As Francois says, we all like to think that we judge people on their character and performance, but that first impression has a way of sticking. How you treat your own appearance and hygiene sets an expectation of respect from others. But it's also possible to overdo it.
When I first started out in consulting, I began every new engagement wearing a nice suit and tie; I figured it was better to err on the side of being overdressed, and then adjust based on what they were wearing. That strategy worked well for some clients, especially on the East Coast and in the UK. But at West Coast companies, if you show up in Calvin Klein and wingtips, that all-important first impression may run something like "Here's the high-priced know-it-all who's more worried about looking the part than actually solving our problem." Programmers who work at California tech companies are likely be in shorts and flip-flops. While it's good to come in a cut above that with a neat business casual, you don't want to look pretentious.
In fact, you don't want to pretend at all. You need to be yourself, not someone else. Sure you want to exude confidence and put your best foot forward, but if that isn't part of who you are, then it isn't going to fly.
Long ago, when I worked in R&D for a software company, I wore a long beard that completely covered the knot of my (then required) necktie. My hair was also a bit shabby, as I considered a more frequent than quarterly shearing to be inefficient. I wore sensible shoes.
When I was later promoted to management, I felt like a daemon out of root. I didn't know what I was doing, so I tried to play the part. I started dressing nicer, and I lost the beard. My boss, the VP, said to me "you shaved off your credibility." Even though he was clean shaven, he realized that the beard was part of my guru identity. Though my facial hair didn't possess any Samson-like powers to preserve strength or even mental man pages, shaving it off was a signal that I was trying to be someone other than myself.
Francois also asked about the appropriateness of wearing a uniform. He's considering buying five matching shirts that go with dark pants so he can always appear in the same uniform when he visits clients.
I work from home 99% of the time, so my work uniform is a tee-shirt and sweats. When I visit clients, it's a big deal for both parties. But I realize that many consultants spend most of their time at clients' offices, so in that case, the relationship becomes physically more familiar, and some sort of standard dress code seems in order.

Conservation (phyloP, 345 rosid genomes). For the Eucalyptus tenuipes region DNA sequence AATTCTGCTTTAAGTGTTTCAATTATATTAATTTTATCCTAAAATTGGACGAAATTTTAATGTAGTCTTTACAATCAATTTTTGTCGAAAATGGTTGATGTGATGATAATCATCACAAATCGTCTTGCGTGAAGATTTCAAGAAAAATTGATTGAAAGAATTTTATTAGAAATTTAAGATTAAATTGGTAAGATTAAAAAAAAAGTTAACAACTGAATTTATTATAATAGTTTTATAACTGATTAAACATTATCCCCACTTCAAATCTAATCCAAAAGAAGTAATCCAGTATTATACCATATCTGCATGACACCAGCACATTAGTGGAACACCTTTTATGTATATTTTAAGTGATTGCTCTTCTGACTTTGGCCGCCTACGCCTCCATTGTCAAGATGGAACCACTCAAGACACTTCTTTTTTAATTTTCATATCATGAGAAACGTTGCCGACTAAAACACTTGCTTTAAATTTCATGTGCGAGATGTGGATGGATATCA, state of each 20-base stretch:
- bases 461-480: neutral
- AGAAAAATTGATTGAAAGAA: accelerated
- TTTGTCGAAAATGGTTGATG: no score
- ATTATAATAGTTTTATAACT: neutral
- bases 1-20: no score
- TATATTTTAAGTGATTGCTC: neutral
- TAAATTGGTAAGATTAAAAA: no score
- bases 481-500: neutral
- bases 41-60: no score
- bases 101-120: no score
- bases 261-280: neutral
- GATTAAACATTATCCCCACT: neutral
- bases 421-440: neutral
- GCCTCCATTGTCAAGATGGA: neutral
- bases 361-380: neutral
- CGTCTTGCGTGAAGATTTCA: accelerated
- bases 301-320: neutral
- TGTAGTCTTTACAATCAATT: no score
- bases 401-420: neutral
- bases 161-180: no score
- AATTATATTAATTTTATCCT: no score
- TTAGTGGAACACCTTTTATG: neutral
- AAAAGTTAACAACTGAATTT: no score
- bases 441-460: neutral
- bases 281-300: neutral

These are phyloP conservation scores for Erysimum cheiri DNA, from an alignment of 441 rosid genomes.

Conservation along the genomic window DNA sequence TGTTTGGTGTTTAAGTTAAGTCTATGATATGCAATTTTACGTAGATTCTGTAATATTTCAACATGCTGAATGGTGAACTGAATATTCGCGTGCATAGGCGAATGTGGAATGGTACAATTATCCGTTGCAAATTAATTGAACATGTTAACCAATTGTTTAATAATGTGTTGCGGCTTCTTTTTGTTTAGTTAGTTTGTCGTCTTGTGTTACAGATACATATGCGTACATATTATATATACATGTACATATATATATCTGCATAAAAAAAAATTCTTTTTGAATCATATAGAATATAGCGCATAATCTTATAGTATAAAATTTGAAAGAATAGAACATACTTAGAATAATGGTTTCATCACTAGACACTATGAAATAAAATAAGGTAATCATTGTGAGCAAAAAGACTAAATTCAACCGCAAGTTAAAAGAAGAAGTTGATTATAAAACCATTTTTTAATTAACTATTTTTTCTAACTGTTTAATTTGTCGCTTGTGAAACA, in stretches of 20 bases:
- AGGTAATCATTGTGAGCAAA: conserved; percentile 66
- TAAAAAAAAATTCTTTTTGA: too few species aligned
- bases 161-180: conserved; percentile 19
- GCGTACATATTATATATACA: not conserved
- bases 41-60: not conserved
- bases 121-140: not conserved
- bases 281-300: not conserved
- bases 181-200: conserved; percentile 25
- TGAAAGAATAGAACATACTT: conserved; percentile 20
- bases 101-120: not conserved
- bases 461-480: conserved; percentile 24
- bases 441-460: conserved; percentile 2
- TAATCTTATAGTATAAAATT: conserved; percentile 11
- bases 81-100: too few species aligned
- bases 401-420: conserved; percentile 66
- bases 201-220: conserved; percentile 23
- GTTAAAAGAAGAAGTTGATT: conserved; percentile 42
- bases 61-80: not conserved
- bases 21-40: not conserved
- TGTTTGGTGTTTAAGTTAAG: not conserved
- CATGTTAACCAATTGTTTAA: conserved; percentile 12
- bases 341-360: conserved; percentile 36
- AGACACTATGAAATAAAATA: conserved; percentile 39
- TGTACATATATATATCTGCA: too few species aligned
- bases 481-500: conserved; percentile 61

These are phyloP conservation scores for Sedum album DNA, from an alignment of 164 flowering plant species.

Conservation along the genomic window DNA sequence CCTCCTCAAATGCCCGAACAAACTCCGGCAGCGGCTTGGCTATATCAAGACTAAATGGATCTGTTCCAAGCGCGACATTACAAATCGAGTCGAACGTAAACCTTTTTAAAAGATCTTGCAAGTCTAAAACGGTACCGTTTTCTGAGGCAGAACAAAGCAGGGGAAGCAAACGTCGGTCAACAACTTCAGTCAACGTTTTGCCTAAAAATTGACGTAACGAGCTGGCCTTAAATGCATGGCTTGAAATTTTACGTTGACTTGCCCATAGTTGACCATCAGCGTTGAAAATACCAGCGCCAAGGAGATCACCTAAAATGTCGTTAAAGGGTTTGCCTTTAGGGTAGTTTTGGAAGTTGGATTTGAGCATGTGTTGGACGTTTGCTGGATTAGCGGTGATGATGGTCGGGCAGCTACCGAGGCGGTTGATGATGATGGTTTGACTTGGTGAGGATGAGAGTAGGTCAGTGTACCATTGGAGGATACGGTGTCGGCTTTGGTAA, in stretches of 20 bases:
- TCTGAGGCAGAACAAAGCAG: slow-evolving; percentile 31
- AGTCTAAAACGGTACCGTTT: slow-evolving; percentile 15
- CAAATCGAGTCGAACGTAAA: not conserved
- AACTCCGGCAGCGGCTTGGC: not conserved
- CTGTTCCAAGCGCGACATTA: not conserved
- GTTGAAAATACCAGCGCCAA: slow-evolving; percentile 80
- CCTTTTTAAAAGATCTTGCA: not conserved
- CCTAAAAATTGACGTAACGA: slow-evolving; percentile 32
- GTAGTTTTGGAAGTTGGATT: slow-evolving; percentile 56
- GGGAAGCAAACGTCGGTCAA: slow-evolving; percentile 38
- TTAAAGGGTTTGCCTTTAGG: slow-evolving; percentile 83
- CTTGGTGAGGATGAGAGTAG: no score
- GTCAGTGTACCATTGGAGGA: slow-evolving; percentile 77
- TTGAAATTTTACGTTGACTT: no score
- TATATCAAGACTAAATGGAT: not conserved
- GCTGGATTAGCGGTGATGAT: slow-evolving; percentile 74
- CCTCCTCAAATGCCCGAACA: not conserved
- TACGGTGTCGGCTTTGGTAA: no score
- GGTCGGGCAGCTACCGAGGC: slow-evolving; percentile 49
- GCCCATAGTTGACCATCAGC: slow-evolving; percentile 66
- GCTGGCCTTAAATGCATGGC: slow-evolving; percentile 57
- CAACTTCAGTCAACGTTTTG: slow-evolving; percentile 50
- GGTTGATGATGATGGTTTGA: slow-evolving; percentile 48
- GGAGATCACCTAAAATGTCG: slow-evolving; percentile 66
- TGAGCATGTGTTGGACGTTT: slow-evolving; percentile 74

I wonder, though, what an outfit that you'd call a uniform says about you. Does it say, "I'm a utility worker?" Does it put you on the same level as the electrician, the plumber, and the UPS gal? If so, I'd stay away from that perception. An IT consultant should do more than install things and fix them when they're broken. The word consultant implies that you have wisdom to share that goes beyond the day-to-day, how-we've-always-done-it. So don't dress in a manner that says, "Journeyman."
When I'm preparing to go on site, I make sure I know what the expected dress code is at my client's office. If I don't know, I ask. Then I add just a touch of class above whatever they say. If they say, "jeans are fine," then I'll go with slacks instead. If they say "ties required" (which hardly ever happens anymore), then I'll wear a suit. I want to look just a little bit nicer than their expectation, but not out of place.
How do you dress when visiting clients? Have you given much thought to it? Do you have any horror stories to share about how a fellow consultant's personal appearance affected their work?Get weekly consulting tips in your inbox TechRepublic's IT Consultant newsletter, delivered each Monday, offers tips on how to attract customers, build your business, and increase your technical skills in order to get the job done. Automatically sign up today!
Chip Camden has been programming since 1978, and he's still not done. An independent consultant since 1991, Chip specializes in software development tools, languages, and migration to new technology. Besides writing for TechRepublic's IT Consultant blog, he also contributes to [Geeks Are Sexy] Technology News and his two personal blogs, Chip's Quips and Chip's Tips for Developers.